Plaster mouldings upon ceilings and walls are less frequently employed now than a few years ago, when, especially at the intersection of wall and ceiling, a heavy cornice of plaster was the common method of finish. Nowadays a cornice of wood is more commonly used.

Briefly described, the running of a moulded plaster cornice is as follows: Two parallel strips, or screeds, are run on the ceiling and the side wall, with their nearer edges evenly straightened. These edges are then fitted to the mould - a piece of metal cut out to a reversed section of the cornice outline. The mould is run along the strips fastened to the wall for guiding it, the lower edge being cut out and fitted to run upon them.

The plaster necessary to fill up the mouldings of the cornice may be tied back to the wall and ceiling by rows of nails driven so as to stand at about the location of its greatest thickness; while a strip of metal lath, filling in the angle upon projecting furrings, will offer the best possible clinch, and will help to reduce the thickness of the plaster and render its drying and shrinkage more equable and its surface less likely to crack.

When all is ready, enough putty and plaster are gauged in about equal parts to run the cornice down the length of one side of the room. The moulding form is then rested upon the supporting and guiding strip against the wall, and drawn along from right to left, pressed against the mass of mortar which is thrown into the angle just ahead of it by the trowel, the space immediately in front of the moulded strip being kept sufficiently full of plaster mortar to fill out the moulding entirely at all times. When the length is completed, or the gauged material is used up, the mould is moved back and forth along the length of cornice that has just been run, scraping away all the plaster except that included within the outline of the mould.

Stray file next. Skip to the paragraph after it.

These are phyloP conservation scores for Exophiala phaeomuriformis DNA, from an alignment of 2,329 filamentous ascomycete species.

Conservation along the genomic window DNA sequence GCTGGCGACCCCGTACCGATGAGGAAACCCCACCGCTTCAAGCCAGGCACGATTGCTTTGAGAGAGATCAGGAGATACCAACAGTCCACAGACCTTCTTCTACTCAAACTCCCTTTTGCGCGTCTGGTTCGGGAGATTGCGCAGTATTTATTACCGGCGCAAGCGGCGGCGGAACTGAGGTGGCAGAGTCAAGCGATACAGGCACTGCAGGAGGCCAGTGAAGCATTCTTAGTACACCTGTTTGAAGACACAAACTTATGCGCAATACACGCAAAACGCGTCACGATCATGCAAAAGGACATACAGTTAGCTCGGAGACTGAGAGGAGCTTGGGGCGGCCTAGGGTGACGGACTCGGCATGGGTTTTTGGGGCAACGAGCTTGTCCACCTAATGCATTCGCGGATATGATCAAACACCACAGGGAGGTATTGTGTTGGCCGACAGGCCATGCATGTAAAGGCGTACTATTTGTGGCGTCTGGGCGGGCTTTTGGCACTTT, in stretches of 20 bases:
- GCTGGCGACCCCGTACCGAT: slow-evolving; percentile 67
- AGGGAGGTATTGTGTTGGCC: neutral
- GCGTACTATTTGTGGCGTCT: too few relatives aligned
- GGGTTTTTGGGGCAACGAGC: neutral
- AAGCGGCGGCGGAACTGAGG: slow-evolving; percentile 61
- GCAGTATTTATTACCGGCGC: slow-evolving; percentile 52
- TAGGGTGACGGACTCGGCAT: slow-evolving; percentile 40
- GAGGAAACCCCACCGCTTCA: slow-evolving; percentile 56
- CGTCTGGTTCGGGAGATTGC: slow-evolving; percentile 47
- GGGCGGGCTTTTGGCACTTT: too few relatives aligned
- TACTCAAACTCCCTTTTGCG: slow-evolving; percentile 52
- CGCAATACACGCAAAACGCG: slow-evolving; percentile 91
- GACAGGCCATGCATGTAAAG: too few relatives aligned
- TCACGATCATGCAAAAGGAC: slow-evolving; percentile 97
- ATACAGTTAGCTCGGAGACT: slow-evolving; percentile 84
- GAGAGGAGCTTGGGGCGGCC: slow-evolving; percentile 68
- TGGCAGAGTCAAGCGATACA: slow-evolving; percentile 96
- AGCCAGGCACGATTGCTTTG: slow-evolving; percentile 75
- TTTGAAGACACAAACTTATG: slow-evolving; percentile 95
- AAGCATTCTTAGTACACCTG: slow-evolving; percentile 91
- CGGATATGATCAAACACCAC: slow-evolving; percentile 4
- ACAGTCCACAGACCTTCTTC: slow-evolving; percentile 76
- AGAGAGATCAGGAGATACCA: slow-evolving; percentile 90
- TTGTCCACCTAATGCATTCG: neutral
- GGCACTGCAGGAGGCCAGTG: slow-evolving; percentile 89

Where hollows occur, the gauged material scraped off by the mould should at once be thrown on again at these places, so that they may be immediately filled and brought up to the right section outline by again running the mould over these portions. The gauged putty will set in a few moments, and each side of the room or section of the moulding must be run and completed or filled out very rapidly. The corners at the angles of the room may be filled in by hand, or a section of the mould may be separately run upon the floor, sawn in a mitre box, mitred and fitted in place upon the wall, the joint between the cast and run moulding being then carefully patched and evened off.

The extra amount of plaster included in the thickness of extreme projecting mouldings is the cause of occasional surface cracking; while other cracks are occasioned by the settlement, shrinkage, and movement of the house frame. For these and other reasons, it is now generally considered that a wooden cornice, despite its defects of shrinkage, is better suited than plaster to this purpose.

Finally, the moulding may be sprinkled with the brush and the mould may be run over it several times more, ending by finishing with a brush so as to give the moulding a gloss just as on the wall plastering. The same process is repeated for different kinds of plaster moulding, merely varying the method to provide for the different conditions set by circumstances, a circular moulding around the lighting outlet in the middle of the room, for instance, being swung from a peg driven into the center of the gas pipe or outlet box. Other kinds of plaster mouldings are run by unimportant variations of the processes described.

Cast ornaments are made separately in moulds, into which the plaster is poured. Most of these separate moulds are made of plaster hardened with glue or shellac, or surfaced with beeswax, and are generally oiled before being used. Plaster ornaments are fastened in place with fresh plaster or glue; occasionally a few screws are used, in which case the heads should be countersunk and covered in with plaster so as not to show.